Google Consumer Surveys

Change coming to ‘Post’ website next month

We have made a host of improvements to our web presence over the past four years, perhaps the most significant being the launch of our current website in August 2014. But one question has haunted us — and the rest of the journalism industry — during that time: How can we monetize our website?

Board of Trustees

University should be more transparent with BOT decisions

What we do know is that the university tends to bury information in jargon. We strive to provide easily readable information to our readers so the university’s actions (and reasons for doing so) are easy to understand.

The Post

Top OU decision makers converge on Walter Hall; you should too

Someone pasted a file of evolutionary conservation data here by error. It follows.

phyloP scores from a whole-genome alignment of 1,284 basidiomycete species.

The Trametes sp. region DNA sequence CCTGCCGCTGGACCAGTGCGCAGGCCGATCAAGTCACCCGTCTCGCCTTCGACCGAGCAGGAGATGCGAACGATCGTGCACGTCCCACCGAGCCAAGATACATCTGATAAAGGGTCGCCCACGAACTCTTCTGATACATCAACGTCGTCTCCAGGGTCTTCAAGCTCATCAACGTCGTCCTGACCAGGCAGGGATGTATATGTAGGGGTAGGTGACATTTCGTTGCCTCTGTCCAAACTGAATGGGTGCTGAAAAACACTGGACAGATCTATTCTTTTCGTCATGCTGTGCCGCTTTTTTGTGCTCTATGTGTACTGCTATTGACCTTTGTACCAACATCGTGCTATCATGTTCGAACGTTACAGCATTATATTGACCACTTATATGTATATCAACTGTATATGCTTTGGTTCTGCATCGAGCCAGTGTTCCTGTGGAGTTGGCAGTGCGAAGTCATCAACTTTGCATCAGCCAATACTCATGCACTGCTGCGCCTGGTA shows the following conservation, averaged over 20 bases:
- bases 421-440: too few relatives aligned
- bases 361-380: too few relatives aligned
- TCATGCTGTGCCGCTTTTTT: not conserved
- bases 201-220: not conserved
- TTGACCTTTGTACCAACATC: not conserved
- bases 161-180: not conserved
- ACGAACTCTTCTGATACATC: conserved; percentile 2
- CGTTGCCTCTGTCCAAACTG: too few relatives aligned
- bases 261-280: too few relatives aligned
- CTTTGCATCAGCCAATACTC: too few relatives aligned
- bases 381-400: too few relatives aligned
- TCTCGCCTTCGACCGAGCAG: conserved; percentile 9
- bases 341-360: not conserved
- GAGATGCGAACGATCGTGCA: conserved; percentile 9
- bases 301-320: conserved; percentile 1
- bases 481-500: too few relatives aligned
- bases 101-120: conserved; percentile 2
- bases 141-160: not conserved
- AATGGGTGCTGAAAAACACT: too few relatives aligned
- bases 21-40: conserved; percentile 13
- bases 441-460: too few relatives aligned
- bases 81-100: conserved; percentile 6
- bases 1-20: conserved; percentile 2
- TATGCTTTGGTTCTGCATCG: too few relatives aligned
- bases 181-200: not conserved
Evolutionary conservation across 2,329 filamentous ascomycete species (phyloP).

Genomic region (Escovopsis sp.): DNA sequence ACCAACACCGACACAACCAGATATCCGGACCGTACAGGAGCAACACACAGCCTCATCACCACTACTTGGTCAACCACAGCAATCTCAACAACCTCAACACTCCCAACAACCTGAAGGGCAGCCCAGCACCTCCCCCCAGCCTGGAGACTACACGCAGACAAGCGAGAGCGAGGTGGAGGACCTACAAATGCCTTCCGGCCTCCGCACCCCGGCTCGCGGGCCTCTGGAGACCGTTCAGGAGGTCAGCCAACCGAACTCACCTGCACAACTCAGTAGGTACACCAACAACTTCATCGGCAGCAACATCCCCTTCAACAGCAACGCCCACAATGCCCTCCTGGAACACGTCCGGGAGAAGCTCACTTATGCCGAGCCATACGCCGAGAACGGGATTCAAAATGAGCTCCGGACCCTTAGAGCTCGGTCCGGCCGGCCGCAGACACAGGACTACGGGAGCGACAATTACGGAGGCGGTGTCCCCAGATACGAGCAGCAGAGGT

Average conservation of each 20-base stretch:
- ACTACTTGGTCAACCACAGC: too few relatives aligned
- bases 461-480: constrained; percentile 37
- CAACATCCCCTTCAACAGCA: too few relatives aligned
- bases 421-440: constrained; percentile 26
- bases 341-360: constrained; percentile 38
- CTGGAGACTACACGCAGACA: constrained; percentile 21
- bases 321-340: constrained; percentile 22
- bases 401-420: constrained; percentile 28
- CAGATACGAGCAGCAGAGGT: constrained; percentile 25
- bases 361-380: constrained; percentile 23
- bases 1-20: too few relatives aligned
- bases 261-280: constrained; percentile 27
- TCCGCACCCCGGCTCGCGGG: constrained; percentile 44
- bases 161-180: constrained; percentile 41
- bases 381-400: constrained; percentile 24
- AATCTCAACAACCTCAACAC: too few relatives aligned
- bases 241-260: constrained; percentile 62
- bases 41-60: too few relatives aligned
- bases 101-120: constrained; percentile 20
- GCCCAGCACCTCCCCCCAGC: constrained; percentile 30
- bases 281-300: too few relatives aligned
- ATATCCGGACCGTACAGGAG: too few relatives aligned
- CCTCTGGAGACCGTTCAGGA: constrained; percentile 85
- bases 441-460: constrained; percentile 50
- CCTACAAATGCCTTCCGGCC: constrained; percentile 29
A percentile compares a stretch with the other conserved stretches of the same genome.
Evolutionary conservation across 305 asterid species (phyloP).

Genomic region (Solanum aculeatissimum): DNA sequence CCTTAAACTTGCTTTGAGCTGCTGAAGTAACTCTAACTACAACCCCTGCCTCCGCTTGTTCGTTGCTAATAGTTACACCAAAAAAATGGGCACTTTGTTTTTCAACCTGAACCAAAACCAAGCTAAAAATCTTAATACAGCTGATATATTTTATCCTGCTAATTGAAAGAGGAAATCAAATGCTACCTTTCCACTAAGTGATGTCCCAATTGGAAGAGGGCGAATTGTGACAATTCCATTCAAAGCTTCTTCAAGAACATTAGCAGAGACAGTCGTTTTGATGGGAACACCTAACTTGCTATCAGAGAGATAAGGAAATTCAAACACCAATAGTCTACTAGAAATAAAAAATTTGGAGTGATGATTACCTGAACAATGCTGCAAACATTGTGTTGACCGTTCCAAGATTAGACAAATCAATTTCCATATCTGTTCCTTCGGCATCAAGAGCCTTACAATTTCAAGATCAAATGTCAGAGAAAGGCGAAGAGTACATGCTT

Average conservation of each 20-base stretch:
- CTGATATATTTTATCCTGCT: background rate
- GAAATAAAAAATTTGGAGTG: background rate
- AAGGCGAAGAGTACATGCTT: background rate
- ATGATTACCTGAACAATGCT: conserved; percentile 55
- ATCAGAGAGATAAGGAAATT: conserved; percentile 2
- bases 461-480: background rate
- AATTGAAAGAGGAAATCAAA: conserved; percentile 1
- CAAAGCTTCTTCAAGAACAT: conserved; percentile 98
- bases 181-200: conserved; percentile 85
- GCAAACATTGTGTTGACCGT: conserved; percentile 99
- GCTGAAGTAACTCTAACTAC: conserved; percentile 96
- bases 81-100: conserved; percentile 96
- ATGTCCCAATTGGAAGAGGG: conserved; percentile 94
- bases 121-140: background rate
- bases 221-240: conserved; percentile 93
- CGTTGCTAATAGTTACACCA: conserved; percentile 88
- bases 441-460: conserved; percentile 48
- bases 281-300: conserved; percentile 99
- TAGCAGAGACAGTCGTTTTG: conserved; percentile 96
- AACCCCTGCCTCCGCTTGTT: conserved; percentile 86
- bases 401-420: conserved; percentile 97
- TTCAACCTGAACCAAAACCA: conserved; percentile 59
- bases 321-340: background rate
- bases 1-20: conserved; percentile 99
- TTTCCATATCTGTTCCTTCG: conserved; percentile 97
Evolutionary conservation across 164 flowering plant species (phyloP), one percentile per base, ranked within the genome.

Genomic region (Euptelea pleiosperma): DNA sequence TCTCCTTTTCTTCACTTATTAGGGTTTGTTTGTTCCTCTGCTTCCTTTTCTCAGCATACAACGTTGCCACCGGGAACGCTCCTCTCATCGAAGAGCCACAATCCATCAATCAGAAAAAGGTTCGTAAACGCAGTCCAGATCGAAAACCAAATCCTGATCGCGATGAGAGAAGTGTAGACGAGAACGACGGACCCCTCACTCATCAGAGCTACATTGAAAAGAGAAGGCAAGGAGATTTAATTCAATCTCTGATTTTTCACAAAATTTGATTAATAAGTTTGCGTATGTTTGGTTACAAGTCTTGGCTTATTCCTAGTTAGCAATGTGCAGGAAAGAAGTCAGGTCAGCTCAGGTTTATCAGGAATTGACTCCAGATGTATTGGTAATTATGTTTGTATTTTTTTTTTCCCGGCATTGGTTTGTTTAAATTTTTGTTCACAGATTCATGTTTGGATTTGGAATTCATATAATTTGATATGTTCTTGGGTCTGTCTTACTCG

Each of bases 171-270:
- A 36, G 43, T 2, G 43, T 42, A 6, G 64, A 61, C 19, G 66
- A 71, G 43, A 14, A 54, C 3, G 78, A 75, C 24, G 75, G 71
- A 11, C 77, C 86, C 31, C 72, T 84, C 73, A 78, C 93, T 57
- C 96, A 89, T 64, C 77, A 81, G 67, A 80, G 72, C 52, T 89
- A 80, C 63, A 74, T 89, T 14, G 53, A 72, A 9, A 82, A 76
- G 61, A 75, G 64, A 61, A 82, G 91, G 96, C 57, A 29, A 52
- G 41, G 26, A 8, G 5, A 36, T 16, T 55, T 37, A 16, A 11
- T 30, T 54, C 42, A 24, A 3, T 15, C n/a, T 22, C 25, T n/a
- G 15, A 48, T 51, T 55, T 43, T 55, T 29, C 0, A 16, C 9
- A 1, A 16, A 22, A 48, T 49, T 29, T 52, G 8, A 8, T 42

The agendas of Ohio University’s top decision makers look the same several times each year —when they all come together for the university’s Board of Trustees meetings.OU employees spend weeks preparing for the meetings, in which the trustees approve the university budget, allocate money for projects, review the year’s enrollment data, etc.Although we don’t expect students to anticipate the meetings with such fervor, we still feel it’s important for them to recognize who the trustees are and what they’re doing here on campus.The board’s spring meeting will take place in Walter Hall, beginning today at 8 a.m. There’s plenty of public seating, and students are welcome to attend.The meeting, which spans the next two days, will cover the proposed renovation of Jefferson Hall (a $44 million project) and McCracken Hall (a $32.8 million project), replacing seats in The Convo (a $2.85 million project) and the idea of constructing a new building to house OU’s auxiliary services (a $16.7 million project).Students are quick to make suggestions about how the university should be spending its money and allocating its resources, and this is an opportunity for them to get a glimpse into how the university’s decision-making process actually works.If you’re stuck in class or think your Thursday and Friday will be better spent hanging out on College Green, you can follow our coverage on Twitter (@ThePostCampus) and We will publish a report about Thursday’s proceedings in Friday’s newspaper, as well.And if you’re looking for some more lengthy reading material — almost 500 pages worth — the Board of Trustees publishes its entire agenda online at all have a stake in how this university is governed, and these two days offer a chance for every student to get a first-hand look and perhaps a say in that process. We urge you to stop by Walter Hall to check it out.Editorials represent the majority opinion of The Post's executive editors: editor-in-chief Jim Ryan, managing editor Sara Jerde, opinion editor Xander Zellner and projects editor Allan Smith. Post editorials are independent of the publication's news coverage.